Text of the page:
Last week we submitted comments to the Office of the U.S. Trade Representative on the proposed Anti-Counterfeiting Trade Agreement between this country and our principal trading partners. With counterfeiting in the electrical equipment industry a growing problem worldwide, the idea of getting governments to all up their games with better enforcement and cooperation is pretty much a no-brainer.
Specifically, we would like the ACTA to include provisions that:
· Meet, and where necessary, exceed those in our existing free trade agreements.
· Are in the Stop Counterfeiting in the Manufactured Goods Act, which became law in March 2006.
· Feature meaningful and effective criminal sanctions that promote effective deterrence.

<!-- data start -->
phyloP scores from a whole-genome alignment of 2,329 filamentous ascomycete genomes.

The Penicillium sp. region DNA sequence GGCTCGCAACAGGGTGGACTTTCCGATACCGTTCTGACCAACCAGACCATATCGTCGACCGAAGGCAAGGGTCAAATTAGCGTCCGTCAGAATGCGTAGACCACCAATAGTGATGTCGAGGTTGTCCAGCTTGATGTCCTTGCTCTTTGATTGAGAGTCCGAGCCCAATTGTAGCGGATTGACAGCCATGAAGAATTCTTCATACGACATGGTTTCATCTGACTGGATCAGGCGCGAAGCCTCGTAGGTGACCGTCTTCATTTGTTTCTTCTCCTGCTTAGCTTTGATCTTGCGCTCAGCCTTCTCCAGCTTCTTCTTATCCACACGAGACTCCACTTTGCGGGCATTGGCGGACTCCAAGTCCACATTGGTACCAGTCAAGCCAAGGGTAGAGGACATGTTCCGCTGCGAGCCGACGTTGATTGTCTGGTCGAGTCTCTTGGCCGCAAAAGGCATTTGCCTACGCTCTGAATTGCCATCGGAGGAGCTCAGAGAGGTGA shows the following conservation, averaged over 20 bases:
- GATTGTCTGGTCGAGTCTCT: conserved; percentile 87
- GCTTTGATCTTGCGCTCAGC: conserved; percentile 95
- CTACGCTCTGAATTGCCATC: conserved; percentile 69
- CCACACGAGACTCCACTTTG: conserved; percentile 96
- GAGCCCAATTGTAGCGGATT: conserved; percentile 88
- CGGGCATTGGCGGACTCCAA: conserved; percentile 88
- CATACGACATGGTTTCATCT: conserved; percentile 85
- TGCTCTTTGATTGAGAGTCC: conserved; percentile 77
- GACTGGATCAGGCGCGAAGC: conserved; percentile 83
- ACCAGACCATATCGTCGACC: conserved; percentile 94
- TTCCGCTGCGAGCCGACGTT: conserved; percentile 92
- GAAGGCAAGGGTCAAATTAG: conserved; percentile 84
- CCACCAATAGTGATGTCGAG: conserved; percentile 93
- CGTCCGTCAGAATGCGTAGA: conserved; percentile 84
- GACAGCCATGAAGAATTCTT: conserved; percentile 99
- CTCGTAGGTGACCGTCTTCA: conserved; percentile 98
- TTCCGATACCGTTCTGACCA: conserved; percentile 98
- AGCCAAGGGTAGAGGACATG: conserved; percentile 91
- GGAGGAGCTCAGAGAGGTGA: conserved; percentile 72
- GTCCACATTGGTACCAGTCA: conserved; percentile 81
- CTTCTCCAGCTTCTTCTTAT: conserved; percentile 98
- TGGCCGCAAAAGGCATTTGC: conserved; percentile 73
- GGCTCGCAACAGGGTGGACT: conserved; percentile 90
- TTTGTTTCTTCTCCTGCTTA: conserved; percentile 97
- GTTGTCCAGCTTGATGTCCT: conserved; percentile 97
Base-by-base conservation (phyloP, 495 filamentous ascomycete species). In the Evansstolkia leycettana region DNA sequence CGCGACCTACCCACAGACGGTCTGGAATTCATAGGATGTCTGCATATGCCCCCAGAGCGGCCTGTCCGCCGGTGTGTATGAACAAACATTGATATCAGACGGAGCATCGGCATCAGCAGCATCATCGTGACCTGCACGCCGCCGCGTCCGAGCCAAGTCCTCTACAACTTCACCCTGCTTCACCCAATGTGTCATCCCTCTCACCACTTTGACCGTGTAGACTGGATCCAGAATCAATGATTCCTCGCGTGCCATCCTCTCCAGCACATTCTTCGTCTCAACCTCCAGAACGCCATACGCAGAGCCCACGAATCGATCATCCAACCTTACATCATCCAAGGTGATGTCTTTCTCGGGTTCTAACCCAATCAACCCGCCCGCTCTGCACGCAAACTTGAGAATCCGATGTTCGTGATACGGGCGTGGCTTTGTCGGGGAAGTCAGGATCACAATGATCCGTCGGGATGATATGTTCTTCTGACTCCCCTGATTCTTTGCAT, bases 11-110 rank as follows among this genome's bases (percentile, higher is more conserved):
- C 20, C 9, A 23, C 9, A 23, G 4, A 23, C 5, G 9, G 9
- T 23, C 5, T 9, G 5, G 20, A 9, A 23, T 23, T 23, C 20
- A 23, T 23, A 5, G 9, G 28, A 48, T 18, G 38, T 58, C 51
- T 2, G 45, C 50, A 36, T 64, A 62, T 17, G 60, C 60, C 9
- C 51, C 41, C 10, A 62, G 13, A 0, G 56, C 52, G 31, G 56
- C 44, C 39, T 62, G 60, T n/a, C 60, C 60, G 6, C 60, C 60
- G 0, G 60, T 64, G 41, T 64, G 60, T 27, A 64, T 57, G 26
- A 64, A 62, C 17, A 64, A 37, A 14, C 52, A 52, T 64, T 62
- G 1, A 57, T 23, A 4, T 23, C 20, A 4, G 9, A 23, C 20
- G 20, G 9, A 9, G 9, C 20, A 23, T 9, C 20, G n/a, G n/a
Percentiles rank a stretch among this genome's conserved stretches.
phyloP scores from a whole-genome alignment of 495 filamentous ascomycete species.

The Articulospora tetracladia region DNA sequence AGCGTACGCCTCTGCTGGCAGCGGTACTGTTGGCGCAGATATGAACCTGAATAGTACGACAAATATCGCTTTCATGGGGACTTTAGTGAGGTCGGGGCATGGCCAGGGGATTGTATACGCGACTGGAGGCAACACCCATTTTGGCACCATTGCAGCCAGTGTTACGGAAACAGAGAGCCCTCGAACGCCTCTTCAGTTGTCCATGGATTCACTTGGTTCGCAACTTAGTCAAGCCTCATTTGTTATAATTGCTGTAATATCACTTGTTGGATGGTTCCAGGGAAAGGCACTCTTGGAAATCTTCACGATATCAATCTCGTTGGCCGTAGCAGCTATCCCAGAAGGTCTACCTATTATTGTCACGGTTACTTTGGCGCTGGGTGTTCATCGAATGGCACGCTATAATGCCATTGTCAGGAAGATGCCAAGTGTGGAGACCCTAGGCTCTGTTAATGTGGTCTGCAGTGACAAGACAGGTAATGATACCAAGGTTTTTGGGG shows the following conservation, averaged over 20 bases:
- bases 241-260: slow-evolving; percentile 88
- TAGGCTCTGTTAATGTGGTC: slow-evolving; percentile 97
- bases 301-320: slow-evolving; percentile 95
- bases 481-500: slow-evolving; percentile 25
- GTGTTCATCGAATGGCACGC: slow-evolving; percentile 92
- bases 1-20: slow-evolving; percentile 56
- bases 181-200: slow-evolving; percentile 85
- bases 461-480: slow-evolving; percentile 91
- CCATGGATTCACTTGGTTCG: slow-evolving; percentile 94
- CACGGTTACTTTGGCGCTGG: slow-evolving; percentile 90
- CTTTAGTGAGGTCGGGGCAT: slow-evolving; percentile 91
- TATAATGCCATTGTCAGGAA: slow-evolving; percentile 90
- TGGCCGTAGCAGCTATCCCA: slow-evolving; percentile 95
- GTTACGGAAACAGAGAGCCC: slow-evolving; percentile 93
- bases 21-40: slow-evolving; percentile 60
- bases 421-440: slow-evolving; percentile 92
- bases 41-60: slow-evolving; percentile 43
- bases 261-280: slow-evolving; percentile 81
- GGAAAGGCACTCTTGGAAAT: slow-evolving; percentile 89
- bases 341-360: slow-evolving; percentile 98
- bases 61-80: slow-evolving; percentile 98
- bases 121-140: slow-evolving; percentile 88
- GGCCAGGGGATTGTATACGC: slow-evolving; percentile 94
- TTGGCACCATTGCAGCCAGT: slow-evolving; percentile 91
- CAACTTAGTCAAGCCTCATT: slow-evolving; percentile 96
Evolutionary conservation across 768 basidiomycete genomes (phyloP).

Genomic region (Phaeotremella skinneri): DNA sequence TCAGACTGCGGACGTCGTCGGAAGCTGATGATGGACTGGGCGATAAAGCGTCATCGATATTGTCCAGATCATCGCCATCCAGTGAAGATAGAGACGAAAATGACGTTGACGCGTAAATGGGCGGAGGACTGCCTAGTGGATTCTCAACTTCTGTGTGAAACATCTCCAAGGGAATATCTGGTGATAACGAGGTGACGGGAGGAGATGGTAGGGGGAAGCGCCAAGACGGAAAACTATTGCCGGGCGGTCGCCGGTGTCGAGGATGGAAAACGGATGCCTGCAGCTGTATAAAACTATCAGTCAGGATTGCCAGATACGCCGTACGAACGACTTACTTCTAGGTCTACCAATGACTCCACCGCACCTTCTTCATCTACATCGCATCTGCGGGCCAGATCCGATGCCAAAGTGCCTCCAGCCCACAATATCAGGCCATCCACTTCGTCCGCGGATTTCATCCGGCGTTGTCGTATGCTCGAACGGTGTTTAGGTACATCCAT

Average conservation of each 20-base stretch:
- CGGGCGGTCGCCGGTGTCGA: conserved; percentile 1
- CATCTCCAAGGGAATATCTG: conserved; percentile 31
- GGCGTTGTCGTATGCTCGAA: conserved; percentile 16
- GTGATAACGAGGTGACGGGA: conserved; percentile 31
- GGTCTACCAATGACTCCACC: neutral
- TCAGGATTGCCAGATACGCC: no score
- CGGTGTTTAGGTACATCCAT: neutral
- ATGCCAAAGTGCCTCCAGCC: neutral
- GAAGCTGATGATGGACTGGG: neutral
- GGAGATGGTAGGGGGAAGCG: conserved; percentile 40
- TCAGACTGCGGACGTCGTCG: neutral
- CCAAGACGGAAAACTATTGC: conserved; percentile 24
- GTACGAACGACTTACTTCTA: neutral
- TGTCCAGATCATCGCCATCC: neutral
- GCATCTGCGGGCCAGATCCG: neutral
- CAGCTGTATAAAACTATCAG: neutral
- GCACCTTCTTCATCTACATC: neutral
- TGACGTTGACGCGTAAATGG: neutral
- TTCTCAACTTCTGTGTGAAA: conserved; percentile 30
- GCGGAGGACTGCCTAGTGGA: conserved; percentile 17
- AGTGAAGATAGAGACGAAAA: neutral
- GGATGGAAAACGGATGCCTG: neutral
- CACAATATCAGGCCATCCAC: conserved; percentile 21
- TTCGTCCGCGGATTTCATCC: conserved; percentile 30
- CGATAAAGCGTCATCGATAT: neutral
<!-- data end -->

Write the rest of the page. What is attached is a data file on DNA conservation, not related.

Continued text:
· Provide for establishing law enforcement and border protection coordination and information-sharing networks among each of the parties.
· Each party will designate a high-level executive branch officer to serve as principal law enforcement coordinator.
· Develop sentencing guidelines to be used by prosecutors and the judiciary.
· Prohibit procedures and practices that have been employed in some countries to make border civil and criminal enforcement more difficult than it should be (ie, by making it possible to sue individual customs officials for doing their jobs).
· Address the growing problem of the sale or offers-for-sale of counterfeits on the Internet.
Just whether an ACTA could ever be negotiated and meaningfully put into effect is another matter. Truly improving operations is difficult, and the subtle message underlying the initiative, which was first announced last fall, is that some of our best friends starting with our two biggest trading partners to the immediate North and South — arent do their anti-counterfeiting jobs so well. Moreover, I really wish they had chosen another name, for anything having trade agreement plus a distortable acronym is poison in the current U.S. political climate.